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Don't Defend Him 


I'm trying to figure out how a journalist, Marcy Burstiner, in her piece "Defending Singleton" (Media Maven, Jan. 23) could so miss the point of this important community issue. From my perspective, virtually everyone that I know (myself included) who has an opinion about Jason Singleton's methods would agree with nearly everything Ms. Burstiner said regarding the importance of the ADA to help guarantee the rights of the disabled in our community. In my opinion, Ms. Burstiner, the point is about Mr. Singleton's methods, not about the ADA. If Mr. Singleton appeared to actually be working with the targets of his lawsuits to comply with the ADA there wouldn't be an issue at all.

Now public forum is not a court of law. I have not been personally involved in any of his cases. My opinion is based upon reading our local media. But if what has been said is true about his methods, i.e., the target of the suit receiving a hand written letter with no contact information just prior to being handed a court summons, then it seems that Mr. Singleton himself has no serious interest in defending the ADA but is using it for his own personal gain. That behavior is not worth defending.

I still find it hard to believe that I'm explaining this to a journalist.

Tim Gray, Eureka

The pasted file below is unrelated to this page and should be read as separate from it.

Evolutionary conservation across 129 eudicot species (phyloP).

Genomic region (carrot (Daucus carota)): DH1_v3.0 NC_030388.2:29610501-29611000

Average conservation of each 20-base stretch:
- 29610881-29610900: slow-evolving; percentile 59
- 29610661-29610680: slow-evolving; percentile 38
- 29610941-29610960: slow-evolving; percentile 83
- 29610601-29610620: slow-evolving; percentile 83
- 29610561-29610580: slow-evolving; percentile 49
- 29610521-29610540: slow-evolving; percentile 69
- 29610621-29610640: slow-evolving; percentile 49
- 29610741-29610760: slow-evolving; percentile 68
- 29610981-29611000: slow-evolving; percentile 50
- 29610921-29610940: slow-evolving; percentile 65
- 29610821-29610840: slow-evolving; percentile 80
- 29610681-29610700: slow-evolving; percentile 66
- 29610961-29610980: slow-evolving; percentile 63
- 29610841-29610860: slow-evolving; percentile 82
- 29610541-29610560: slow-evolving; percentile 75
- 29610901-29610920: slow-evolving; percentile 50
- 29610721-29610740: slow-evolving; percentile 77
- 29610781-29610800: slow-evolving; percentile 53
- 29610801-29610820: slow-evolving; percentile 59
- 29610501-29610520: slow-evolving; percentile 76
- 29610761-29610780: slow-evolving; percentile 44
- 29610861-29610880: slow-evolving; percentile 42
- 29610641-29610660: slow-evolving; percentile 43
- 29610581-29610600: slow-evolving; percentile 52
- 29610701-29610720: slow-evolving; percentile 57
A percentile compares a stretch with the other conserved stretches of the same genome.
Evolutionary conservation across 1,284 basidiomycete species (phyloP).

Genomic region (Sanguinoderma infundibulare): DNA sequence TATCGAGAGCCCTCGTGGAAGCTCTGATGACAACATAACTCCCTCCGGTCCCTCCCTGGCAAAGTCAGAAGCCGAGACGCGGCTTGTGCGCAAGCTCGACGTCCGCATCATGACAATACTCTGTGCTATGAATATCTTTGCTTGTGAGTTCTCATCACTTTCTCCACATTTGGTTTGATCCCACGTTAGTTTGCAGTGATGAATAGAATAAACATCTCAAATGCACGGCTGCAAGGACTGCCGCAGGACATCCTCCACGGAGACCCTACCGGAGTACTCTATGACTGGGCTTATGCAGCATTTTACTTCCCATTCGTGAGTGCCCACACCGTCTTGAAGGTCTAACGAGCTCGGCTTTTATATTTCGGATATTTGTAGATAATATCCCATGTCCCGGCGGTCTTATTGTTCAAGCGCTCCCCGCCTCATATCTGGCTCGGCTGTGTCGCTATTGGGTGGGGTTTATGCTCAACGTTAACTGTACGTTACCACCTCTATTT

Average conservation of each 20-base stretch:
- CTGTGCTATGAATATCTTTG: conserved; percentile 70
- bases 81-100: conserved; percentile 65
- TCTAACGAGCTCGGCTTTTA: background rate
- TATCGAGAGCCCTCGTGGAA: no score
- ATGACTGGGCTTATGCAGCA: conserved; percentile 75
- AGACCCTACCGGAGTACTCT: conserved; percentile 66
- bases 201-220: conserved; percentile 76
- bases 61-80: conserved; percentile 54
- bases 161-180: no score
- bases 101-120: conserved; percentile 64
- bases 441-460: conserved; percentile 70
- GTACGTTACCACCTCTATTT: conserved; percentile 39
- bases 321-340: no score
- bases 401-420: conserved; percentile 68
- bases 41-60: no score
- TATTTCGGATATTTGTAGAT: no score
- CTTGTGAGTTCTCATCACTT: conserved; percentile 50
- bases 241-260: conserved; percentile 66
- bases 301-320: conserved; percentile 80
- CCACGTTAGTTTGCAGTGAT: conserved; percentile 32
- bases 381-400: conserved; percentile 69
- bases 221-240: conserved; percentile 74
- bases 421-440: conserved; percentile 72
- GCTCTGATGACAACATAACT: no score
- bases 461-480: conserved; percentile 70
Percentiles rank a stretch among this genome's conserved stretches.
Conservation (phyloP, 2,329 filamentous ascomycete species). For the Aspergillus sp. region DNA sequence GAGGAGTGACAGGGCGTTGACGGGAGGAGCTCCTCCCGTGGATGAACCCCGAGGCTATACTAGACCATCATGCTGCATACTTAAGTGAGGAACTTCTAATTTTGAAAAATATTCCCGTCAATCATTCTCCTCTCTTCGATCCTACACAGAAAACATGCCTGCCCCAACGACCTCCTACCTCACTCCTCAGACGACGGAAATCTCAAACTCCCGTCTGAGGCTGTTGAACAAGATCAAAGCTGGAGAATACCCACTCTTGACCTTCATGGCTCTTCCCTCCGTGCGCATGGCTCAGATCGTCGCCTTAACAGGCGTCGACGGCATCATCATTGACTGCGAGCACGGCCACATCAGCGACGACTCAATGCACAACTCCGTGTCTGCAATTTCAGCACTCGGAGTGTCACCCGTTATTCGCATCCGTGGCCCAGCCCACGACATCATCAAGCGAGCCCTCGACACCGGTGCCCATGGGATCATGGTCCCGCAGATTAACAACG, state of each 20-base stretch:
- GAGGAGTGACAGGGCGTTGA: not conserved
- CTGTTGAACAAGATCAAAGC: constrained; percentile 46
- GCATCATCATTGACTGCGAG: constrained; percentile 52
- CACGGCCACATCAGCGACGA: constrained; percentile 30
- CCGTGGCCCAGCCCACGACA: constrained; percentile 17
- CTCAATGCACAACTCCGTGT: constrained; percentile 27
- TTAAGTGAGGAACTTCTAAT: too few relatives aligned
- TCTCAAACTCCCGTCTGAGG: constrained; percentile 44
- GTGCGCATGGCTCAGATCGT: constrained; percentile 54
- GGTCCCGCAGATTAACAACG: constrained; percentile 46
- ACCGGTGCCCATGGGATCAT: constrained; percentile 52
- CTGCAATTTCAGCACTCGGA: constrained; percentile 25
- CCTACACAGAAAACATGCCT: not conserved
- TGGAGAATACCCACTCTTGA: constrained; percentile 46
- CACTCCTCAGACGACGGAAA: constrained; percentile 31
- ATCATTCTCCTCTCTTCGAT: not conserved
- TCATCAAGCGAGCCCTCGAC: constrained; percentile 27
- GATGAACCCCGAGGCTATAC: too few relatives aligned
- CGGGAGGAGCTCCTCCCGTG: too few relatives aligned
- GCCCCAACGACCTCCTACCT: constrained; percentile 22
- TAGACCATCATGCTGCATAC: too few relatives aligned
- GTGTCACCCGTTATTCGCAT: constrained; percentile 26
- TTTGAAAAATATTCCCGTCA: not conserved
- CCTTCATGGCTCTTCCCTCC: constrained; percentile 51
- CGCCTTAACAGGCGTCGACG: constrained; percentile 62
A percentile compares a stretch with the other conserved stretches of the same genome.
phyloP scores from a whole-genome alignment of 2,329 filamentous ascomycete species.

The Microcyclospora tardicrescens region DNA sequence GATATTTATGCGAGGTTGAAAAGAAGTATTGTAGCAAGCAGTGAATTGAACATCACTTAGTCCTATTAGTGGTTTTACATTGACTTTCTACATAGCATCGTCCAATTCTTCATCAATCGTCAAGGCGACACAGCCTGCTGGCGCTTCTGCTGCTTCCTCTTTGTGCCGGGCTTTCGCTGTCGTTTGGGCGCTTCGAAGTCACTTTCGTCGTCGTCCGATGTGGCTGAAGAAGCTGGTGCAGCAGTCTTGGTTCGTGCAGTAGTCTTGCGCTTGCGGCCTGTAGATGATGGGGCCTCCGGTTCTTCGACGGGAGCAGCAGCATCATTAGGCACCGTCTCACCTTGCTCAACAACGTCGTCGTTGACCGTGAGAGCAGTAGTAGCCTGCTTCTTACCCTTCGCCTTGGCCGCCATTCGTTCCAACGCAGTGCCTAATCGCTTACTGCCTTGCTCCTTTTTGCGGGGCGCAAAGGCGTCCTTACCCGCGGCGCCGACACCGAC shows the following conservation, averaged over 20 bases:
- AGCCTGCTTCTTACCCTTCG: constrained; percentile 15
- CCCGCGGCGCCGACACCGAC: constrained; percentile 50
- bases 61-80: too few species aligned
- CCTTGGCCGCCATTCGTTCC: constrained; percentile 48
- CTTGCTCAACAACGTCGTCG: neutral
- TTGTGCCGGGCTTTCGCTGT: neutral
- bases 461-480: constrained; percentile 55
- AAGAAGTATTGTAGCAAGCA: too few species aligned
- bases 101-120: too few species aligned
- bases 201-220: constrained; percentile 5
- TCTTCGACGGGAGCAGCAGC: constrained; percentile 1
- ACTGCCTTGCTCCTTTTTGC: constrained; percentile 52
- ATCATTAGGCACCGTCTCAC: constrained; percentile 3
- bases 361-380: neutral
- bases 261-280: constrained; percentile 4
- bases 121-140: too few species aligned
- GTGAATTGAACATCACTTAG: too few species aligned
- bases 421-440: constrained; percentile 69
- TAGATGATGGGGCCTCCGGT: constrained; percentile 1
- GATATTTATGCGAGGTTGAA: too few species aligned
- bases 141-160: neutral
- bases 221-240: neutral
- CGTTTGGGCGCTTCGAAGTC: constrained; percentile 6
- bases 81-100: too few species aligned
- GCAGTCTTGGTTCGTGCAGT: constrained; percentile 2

I've always enjoyed reading Marcy Burstiner's articles, but her past article about supporting Jason Singleton misses the entire point of why people are so outraged about him here in Humboldt County.

It goes without saying that we should always support ADA access and encourage businesses to comply. However, with the way the ADA law is written, it doesn't allow a business owner any time to repair or upgrade any areas that need it without being subject to legal fees being imposed by an attorney.

I've been reading a lot about the different cases that have been filed by Jason Singleton and others, many of which are minor issues that a business can correct if given the chance without having to pay attorney fees. Often, his process starts with a letter that's mostly anonymous due to poor return address information and no way to contact the concerned complainant. It's extremely shady and certainly not professional.

Even Clint Eastwood tried to get the ADA law modified with Congress so that defendants would be given a chance to fix problems before lawyers can start running the meter on fee-shift entitlements. The recommendation was simple: a bill that would require disabled people to wait yet another 90 days, requiring them to ask a business, nicely, to please make their premises accessible, before suing them under the Americans with Disabilities Act for their lack of access. Congress did nothing, so we are still dealing with these frivolous and business-killing lawsuits by Jason Singleton here in Humboldt County.

Marcy, unlike you, I do begrudge Jason Singleton for making money off local business that have been given no chance to respond to a complaint or to correct issues before being hit with his ridiculous trumped up attorney fees.

We cannot afford for this type of business killing game playing in our community.

Todd Larsen, McKinleyville

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